Has anyone been following the arguments the justices have been making?
How about this one, where Justice Roberts raises the question of whether or not the government could force citizens to own a cellphone for emergency use?
I'm not an expert on this stuff, but I agree with the points made in this article: "One Simple Argument Could Have Saved ObamaCare": http://www.tnr.com/article/politics/...acare-verrilliCHIEF JUSTICE JOHN ROBERTS: So, can the government require you to buy a cell phone because that would facilitate responding when you need emergency services? You can just dial 911 no matter where you are?
SOLICITOR GENERAL VERRILLI: No, Mr. Chief Justice. I think that's different. It's -- we -- I don't think we think of that as a market. This is a market. This is market regulation. And, in addition, you have a situation in this market not only where people enter involuntarily as to when they enter and won't be able to control what they need when they enter, but when they --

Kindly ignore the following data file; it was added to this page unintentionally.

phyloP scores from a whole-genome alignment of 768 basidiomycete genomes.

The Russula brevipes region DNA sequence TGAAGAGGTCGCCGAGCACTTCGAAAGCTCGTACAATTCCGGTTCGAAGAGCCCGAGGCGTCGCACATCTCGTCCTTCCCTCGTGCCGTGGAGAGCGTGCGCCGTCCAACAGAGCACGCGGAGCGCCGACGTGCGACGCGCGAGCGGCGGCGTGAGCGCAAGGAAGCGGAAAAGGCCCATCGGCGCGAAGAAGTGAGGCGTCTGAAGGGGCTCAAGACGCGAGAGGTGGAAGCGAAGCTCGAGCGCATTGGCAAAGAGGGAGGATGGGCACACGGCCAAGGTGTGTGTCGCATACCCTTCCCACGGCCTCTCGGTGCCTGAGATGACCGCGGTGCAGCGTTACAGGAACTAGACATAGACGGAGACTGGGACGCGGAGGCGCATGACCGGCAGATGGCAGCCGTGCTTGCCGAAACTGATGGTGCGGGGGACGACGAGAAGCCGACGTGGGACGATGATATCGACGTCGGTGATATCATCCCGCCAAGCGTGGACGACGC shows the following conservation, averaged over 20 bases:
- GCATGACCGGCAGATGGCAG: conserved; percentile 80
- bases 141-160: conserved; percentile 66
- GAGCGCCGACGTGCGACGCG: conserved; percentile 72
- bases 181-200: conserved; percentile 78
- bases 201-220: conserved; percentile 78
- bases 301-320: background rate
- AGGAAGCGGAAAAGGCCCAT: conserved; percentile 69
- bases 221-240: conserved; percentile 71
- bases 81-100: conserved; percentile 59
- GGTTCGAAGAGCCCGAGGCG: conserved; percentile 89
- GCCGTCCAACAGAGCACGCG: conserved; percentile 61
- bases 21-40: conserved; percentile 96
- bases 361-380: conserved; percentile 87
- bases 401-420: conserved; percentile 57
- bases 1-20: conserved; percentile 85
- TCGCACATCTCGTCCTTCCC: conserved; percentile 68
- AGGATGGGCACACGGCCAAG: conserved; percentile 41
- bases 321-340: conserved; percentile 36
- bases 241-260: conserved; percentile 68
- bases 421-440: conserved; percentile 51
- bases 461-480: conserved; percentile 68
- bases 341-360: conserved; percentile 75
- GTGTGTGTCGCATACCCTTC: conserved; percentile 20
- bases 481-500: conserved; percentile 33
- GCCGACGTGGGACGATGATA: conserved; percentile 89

CHIEF JUSTICE ROBERTS: It seems to me that's the same as in my hypothetical. You don't know when you're going to need police assistance. You can't predict the extent to emergency response that you'll need, but when you do -- and the government provides it. I thought that was an important part of your argument, that when you need health care, the government will make sure you get it. Well, when you need police assistance or fire assistance or ambulance assistance, the government is going to get it.
Conservative justices, who care about the text, history, and original understanding of the Constitution, might have been persuaded by this argument about how the framers wanted Congress to be able to regulate economic free riders. And it would have provided a convincing answer to their hypothetical questions about why the government can’t regulate broccoli, or burials, or cell phones. Unlike affordable health care, the problems of providing healthy food, or burials, or emergency response are ones that a state can solve on its own without becoming a magnet to people from other states.